This book is the companion volume to People’s History of India, No. 6, which gave an account of the political and economic history of the post-Mauryan period from c. 200 bc to ad 300. The present volume deals with the important aspects of the society and culture of the same period. It traces the diffusion of the caste system and describes its detailed codification. The major changes in religion, notably the emergence of Mahayana Buddhism and Bhakti in Brahmanism, are surveyed in depth. The reader will also find much that is fresh and enlightening in the accounts of sculpture,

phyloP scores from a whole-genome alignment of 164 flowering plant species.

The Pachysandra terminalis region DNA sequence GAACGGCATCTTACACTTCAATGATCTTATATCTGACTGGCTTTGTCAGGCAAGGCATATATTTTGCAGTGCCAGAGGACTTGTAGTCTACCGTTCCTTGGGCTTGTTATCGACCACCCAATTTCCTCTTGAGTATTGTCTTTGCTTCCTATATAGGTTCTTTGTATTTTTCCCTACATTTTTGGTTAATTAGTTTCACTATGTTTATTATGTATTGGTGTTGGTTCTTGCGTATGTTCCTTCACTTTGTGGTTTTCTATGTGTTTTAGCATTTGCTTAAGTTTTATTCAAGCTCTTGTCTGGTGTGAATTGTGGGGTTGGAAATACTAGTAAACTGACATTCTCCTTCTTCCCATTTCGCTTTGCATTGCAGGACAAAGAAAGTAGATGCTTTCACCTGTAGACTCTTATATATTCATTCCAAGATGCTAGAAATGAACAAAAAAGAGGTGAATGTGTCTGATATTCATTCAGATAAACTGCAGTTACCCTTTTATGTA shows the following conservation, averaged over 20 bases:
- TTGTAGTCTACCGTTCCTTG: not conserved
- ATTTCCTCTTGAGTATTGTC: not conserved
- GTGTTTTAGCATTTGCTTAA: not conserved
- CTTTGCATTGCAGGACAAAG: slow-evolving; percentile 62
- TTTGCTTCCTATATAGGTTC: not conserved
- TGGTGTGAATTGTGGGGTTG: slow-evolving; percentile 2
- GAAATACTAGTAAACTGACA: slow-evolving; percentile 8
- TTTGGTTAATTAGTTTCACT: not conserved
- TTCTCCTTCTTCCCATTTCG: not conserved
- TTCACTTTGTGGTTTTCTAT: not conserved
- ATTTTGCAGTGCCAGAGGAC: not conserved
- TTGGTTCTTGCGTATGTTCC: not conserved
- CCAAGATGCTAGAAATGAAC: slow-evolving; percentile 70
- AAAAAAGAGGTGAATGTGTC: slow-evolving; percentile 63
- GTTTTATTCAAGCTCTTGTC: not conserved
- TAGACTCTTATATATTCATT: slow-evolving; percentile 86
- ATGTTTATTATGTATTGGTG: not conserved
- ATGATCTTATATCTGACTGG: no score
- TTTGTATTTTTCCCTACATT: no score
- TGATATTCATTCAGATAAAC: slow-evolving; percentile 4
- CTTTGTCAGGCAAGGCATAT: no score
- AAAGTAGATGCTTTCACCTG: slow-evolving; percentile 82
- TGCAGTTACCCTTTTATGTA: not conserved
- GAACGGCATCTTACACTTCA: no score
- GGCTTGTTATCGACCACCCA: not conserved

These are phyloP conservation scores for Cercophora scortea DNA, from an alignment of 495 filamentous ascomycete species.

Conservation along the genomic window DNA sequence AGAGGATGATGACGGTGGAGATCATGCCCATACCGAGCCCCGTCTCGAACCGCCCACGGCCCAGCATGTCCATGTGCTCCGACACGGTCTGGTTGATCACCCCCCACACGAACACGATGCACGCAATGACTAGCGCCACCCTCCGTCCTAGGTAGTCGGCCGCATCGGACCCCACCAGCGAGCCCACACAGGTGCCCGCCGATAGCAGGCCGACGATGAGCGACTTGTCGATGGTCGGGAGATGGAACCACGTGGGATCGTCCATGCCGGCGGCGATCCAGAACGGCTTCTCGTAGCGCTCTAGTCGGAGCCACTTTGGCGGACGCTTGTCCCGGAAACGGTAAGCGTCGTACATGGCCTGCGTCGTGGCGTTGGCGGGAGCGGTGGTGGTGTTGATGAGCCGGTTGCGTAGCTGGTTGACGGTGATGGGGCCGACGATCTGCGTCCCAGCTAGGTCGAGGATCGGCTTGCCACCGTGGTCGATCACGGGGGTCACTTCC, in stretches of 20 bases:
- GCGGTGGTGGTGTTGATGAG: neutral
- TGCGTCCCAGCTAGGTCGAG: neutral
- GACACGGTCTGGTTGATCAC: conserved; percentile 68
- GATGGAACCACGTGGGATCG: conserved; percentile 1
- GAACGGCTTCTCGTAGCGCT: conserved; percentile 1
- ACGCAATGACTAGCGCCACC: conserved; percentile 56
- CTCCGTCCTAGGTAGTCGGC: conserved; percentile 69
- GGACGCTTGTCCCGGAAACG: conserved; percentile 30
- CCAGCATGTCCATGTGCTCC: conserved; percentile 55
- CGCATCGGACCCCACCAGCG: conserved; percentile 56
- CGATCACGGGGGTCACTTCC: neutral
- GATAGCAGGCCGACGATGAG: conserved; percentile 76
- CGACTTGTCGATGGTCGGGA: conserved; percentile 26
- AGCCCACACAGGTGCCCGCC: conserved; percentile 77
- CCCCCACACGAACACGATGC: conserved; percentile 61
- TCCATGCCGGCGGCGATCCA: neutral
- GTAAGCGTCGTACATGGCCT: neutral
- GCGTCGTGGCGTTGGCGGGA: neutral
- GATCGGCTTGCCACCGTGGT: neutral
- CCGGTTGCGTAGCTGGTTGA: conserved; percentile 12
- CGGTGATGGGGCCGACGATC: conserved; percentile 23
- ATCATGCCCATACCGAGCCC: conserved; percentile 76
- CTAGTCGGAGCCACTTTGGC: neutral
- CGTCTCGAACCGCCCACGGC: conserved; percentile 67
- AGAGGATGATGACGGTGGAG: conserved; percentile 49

languages and literature, in all of which fields the period saw much innovation and change.
Bhairabi Prasad Sahu is Professor of History at the University of Delhi. His recent publications include The Changing Gaze: Regions and the Construction of Early India (2013) and Interrogating Political Systems: Integrative Processes and States in Pre-Modern India (2015; edited, with Hermann Kulke).
The contributor of Chapter 4 in this volume, Kesavan Veluthat, is Professor of History at the University of Delhi. His more important publications include The Political Structure of Early Medieval South India (1993), The Early Medieval in South India (2009) and Brahman Settlements in Kerala (2013; second edition).
compiled and introduced by TEESTA SETALVAD
9.5 x 6.25 inches
xii + 96 pages